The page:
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Le retour de la bulle immobilière irlandaise

ZURICH Après avoir résisté à l'effondrement de son marché immobilier il y a moins de dix ans, l'Irlande a connu dernièrement une relance des prix foudroyante, qui ont déjà augmenté à Dublin de 50 % par rapport à la dépression de 2010. L'Irlande est-elle en train de mettre en place un nouvel accident dévastateur ?

Ce n'est pas un secret que l'effondrement des bulles entraîne des coûts financiers et sociaux massifs. Avec l'activité du bâtiment et les dépenses d'investissement au point mort, de fortes récessions (qui causent des baisses des recettes fiscales, alors que la flambée de chômage exige une augmentation des dépenses sociales), sont inévitables. Les contribuables sont même parfois invités à consolider la base de capital des institutions financières. La dernière fois que cela s'est produit en Irlande, cela a coûté plus de 60 milliards d'euros (67 milliards de dollars), soit environ 40 % du PIB.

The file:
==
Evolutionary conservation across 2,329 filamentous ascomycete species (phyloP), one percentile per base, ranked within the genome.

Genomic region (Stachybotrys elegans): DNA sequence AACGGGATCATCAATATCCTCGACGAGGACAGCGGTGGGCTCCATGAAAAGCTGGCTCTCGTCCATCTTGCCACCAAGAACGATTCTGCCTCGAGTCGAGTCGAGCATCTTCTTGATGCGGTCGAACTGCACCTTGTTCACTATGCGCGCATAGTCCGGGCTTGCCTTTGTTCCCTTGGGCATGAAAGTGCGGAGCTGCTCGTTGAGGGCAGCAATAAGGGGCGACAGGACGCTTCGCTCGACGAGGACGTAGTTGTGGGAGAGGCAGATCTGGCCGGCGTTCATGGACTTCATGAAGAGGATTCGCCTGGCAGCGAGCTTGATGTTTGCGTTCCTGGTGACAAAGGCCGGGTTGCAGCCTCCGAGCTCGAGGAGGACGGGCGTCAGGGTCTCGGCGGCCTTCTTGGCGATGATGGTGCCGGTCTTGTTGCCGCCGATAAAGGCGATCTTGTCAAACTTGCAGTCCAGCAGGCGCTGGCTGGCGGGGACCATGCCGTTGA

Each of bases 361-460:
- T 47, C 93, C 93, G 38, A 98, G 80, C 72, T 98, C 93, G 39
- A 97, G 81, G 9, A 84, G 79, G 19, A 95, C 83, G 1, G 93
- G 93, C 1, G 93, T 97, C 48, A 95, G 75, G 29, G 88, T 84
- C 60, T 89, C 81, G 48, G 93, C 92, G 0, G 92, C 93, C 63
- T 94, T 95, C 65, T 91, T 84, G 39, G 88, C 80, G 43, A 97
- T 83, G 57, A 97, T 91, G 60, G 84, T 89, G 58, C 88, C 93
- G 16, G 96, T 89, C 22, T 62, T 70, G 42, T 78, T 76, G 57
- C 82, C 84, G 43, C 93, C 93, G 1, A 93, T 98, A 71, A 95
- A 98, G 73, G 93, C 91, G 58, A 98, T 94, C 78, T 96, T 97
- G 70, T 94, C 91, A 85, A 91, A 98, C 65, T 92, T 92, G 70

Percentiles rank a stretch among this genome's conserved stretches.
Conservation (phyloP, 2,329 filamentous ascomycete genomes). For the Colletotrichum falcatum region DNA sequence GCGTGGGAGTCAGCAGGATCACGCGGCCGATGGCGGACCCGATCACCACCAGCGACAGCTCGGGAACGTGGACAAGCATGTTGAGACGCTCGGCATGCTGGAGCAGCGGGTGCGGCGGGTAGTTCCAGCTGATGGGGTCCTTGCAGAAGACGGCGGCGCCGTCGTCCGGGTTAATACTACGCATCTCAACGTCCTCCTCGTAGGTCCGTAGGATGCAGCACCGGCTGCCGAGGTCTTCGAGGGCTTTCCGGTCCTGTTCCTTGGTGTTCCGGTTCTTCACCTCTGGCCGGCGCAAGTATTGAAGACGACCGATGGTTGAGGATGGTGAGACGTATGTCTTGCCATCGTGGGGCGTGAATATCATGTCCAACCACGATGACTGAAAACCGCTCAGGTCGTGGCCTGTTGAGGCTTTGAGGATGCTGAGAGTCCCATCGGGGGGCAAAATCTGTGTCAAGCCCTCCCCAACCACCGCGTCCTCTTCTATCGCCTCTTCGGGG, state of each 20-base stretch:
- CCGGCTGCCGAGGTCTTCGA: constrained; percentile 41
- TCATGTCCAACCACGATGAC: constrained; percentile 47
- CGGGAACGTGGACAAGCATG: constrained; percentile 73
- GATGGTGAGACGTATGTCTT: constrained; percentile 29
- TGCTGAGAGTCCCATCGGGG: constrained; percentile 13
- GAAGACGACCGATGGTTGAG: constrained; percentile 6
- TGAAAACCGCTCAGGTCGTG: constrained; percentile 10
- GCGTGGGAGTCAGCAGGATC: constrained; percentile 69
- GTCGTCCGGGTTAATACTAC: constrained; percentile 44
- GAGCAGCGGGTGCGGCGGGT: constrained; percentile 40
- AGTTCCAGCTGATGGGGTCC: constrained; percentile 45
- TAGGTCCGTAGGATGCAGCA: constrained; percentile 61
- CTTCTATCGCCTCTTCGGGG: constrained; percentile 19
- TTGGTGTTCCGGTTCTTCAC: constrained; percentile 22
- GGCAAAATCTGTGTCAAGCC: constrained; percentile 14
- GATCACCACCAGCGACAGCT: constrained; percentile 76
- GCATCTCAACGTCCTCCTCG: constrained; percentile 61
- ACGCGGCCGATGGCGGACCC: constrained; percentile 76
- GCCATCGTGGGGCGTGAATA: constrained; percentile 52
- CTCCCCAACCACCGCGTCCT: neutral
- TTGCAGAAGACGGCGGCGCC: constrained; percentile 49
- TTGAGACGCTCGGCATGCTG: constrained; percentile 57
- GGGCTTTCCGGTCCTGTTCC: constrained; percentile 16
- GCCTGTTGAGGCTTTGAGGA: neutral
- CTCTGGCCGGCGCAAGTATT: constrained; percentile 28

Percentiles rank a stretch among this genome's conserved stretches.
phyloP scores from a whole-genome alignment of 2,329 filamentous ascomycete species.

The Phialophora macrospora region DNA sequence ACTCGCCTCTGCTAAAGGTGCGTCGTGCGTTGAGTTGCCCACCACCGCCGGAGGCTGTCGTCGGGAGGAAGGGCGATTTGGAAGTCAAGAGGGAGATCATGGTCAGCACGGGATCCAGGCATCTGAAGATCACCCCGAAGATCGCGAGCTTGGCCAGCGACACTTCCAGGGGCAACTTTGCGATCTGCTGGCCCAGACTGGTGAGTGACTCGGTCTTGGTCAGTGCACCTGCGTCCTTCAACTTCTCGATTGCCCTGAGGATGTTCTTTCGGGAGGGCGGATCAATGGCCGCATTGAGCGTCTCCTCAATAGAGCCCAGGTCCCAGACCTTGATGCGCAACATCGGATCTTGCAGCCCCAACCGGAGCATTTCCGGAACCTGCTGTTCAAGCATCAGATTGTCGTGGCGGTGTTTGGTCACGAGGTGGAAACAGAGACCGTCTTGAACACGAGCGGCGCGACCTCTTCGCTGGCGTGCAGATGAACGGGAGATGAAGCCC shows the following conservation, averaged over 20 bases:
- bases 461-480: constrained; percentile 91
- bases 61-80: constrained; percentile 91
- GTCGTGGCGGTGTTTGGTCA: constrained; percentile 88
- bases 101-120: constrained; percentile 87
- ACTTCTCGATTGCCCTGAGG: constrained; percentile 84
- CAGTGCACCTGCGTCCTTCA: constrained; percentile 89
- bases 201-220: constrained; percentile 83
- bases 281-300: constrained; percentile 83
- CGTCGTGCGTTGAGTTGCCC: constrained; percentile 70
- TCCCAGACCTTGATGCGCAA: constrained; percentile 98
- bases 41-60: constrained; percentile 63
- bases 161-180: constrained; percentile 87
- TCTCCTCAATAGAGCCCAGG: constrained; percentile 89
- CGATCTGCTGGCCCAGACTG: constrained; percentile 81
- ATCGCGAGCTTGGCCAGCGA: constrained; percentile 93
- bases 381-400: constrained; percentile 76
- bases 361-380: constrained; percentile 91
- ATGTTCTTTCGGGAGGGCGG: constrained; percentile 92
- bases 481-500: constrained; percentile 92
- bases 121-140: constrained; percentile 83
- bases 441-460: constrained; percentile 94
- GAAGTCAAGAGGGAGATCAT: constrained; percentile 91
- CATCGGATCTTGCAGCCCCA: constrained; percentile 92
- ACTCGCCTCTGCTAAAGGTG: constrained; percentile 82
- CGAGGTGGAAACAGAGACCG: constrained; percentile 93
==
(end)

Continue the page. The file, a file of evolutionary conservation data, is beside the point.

Les bulles de logement ne sont pas difficiles à repérer; au contraire, elles font généralement les gros titres longtemps avant qu'elles n'apparaissent. Pourtant, elles sont loin d'être rares. Les bulles en Irlande, en Espagne, au Royaume-Uni et aux États-Unis se sont effondrées après la crise financière qui a éclaté en 2008. Après la crise financière asiatique a éclaté en 1997, les prix de l'immobilier à Hong Kong, en Indonésie, en Malaisie, aux Philippines, en Corée du Sud et en Thaïlande ont chuté entre 20 et 60 %. Et dix ans plus tôt, la Suède, la Norvège et la Finlande ont connu une baisse de 30 à 50 % sur le prix des matières premières.

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